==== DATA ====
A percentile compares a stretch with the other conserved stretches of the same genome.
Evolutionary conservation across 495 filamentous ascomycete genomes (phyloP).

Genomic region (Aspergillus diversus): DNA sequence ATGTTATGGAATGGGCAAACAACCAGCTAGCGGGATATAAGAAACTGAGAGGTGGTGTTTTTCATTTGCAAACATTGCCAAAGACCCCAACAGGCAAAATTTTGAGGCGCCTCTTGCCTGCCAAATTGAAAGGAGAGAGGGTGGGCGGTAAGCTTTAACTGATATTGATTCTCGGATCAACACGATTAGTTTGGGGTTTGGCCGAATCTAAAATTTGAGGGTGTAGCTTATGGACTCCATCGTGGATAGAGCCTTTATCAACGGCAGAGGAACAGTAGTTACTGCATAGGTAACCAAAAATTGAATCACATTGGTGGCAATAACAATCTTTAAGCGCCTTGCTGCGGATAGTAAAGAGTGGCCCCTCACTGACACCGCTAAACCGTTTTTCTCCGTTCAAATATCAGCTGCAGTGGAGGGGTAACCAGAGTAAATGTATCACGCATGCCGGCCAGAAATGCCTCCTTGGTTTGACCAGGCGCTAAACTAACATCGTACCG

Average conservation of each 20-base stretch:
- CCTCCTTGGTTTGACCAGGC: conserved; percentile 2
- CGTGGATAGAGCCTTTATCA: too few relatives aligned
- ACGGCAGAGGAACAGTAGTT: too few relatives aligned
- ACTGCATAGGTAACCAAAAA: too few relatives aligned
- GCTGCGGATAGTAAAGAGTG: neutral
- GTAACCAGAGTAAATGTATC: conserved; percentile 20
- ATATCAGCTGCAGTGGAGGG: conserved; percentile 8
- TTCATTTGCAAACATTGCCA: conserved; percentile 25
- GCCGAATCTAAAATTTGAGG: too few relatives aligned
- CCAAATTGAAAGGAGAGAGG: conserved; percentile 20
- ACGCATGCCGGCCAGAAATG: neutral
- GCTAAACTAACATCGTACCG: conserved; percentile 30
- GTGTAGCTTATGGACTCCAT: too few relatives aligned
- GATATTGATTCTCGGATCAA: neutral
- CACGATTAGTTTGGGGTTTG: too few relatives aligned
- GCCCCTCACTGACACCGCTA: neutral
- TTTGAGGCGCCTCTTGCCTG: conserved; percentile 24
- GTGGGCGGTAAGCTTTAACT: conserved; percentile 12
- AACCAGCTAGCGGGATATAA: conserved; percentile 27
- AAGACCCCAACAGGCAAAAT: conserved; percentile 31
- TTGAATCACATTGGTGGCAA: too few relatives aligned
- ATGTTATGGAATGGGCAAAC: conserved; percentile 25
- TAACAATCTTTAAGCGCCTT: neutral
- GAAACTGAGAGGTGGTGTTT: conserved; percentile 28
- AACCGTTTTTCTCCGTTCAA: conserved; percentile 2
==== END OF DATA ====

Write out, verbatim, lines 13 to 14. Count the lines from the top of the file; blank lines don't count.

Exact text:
- GCCGAATCTAAAATTTGAGG: too few relatives aligned
- CCAAATTGAAAGGAGAGAGG: conserved; percentile 20